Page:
Teaching an old GOAT new tricks
Valentino Rossi has a new employee this season: a rider coach. It’s entirely reasonable to wonder why the man considered by many to be the greatest motorcycle racer of all time should need any help, but really it’s just a factor of how MotoGP has evolved.
Grand Prix racing is closer than it’s ever been, with the front row of the grid often covered by less than a couple of tenths. Thus riders are literally searching for anything – a hundredth, a thousandth – in each corner.
Hence Rossi’s decision to hire Luca Cadalora, a three-time world champion from way back. Rossi isn’t blazing a trail here; he’s merely learning and adapting, qualities that have been crucial in his longevity and success.
Most of his rivals already had coaches, all of them former racers. Most notably, Jorge Lorenzo uses Wilco Zeelenberg, a GP winner in 1990, while Marc Márquez works with 1999 125cc world champion Emilio Alzamora.
Cadalora won the 125cc title in 1986 and the 250 crown in 1991 and 1992. When Rossi made his GP debut at the 1996 Malaysian Grand Prix, Cadalora won the 500cc race.
Although Cadalora wears a cap emblazoned with the word COACH in baseball-style type, he isn’t really Rossi’s coach. He would be more accurately described as a spotter, while his official job title within the Movistar Yamaha team is rider performance analyst. “It’s my job to try and see things you can’t see on the data,” says the 52-year-old Italian.
Over the past few decades MotoGP riders have become increasingly reliant on data, which they examine for hours each day, seeking better lap times. The fact that most of the top riders now want help from an extra pair of eyes and ears proves they have realised that the so-called ‘department of squiggly lines’ can only help them so much.
During each practice session Cadalora tours the track service road on a scooter, watching both rider and rivals – usually wherever Rossi felt he was losing time during his previous visit.
While noting sector times on his smartphone, Cadalora watches intently, digesting any information he thinks could be useful. He compares cornering lines and body positioning. He also listens for different gearshift patterns, so he can work out if there’s time to be gained by short-shifting through a certain sequence of corners or by using the gears in a different way to get the bike stopped better. Later he takes part in technical debriefs.
“I’m trying to help any way I can,” he adds. “I feel some pressure because to do this well is a bit like being on the bike. I have to use my passion to do the job as I did when I raced.”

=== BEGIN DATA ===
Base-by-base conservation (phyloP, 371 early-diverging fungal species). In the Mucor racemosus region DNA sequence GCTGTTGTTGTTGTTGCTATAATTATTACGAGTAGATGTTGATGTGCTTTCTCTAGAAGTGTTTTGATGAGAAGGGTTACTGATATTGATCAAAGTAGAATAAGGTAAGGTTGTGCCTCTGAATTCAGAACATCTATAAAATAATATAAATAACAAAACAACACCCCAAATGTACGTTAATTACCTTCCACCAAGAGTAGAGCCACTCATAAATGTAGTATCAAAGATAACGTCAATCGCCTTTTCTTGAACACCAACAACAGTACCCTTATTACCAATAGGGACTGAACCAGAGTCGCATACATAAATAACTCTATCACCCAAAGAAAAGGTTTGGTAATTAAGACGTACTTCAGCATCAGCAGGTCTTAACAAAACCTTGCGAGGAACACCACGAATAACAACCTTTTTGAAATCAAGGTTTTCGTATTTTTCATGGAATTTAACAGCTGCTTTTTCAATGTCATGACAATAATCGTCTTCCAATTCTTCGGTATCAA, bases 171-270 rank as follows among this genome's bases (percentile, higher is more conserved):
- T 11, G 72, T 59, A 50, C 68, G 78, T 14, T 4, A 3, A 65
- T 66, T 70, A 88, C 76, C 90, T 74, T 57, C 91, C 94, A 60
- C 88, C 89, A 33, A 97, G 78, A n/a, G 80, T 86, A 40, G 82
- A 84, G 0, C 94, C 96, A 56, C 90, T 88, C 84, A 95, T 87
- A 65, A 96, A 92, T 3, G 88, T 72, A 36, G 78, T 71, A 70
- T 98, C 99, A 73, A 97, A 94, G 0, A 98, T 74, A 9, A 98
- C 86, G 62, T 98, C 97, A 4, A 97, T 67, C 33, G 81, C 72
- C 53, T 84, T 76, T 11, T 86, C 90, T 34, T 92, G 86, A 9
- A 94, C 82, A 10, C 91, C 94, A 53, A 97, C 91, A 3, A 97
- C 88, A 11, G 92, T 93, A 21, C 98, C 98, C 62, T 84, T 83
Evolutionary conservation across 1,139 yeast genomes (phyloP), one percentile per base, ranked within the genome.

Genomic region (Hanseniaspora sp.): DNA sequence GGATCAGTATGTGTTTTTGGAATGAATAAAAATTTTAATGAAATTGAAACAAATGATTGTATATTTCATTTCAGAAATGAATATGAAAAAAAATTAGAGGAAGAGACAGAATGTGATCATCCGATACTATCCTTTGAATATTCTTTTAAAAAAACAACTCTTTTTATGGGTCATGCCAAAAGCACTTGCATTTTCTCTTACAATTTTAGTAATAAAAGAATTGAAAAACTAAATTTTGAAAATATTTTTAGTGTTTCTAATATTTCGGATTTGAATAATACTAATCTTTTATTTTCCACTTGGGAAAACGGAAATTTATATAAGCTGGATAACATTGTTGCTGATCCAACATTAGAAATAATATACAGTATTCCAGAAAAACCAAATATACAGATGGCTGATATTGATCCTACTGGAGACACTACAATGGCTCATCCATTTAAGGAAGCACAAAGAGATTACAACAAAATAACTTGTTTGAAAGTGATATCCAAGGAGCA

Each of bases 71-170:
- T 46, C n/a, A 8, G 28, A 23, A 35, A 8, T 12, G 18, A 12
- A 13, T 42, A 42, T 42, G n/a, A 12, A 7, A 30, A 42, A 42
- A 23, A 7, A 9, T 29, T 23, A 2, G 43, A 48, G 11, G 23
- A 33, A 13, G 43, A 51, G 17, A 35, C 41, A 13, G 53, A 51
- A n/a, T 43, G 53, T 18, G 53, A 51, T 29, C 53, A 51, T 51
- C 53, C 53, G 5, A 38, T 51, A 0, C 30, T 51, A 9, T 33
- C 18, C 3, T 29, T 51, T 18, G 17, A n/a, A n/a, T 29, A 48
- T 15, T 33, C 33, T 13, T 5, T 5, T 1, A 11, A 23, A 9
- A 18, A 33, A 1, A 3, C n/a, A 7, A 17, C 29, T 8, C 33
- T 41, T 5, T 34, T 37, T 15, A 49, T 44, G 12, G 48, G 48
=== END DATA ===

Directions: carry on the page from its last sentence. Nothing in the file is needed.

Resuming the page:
Cadalora raced during bike racing’s pre-rider aids era, so can he really be of that much use to Rossi? “Well, the bikes are different, especially with the electronics,” he admits. “But in the end I don’t think they’ve changed so much because they are still bikes that react mostly in the same way.”
Rossi certainly believes Cadalora is useful. After his first win of 2016, at April’s Spanish GP, he praised his coach’s input. “We work very much together and Luca helps me a lot with many small things on the track and with setting up the bike,” said the 37-year-old.
The respect is certainly mutual – how could it be otherwise? “Valentino is really someone special,” adds Cadalora. “I only knew about him from what I’d seen on TV but I’m very impressed. He is still a very generous rider – he puts himself out there even when the bike’s not right.”
Cadalora’s return to the paddock – he had hardly been seen at a race since he retired at the end of 2000 – puts him in the same pit as Zeelenberg, who he used to race in 250 GPs. The Dutchman didn’t enjoy the same success as Cadalora; in fact he only won a single Grand Prix, at the Nürburgring in 1990, after Cadalora had crashed out of the lead!
Yamaha assigned Zeelenberg to Lorenzo in 2010, the Spaniard’s third season in MotoGP and perhaps not coincidentally the year he won his first premier-class title.
“Yamaha knew Valentino is very technical and he remembers stuff, but they could see Jorge needed extra support in these areas,” says Zeelenberg. “Using an ex-rider is the best way to help, because you know exactly what small things to pay attention to, which are usually different at every race: remember this, don’t forget that and so on.”
If British success is notably lacking in MotoGP, despite three Britons in the premier class, the situation is very much the opposite in World Superbike, motorcycling’s version of tin-tops. This year’s WSB championship is a three-way race between Northern Irishman Jonathan Rea, Welshman Chaz Davies and Yorkshireman Tom Sykes.
Rea won last year’s title in his first year with Kawasaki and is favourite to retain his crown, but he is being chased hard by team-mate (and 2013 champion) Sykes and Davies, who has finally made Ducati’s Panigale competitive. They make a habit of monopolising WSB podiums; indeed they filled all three steps at seven of this season’s first 12 races.
British domination is nothing new in WSB: before Rea and Sykes, James Toseland, Neil Hodgson and Carl Fogarty all won the title.
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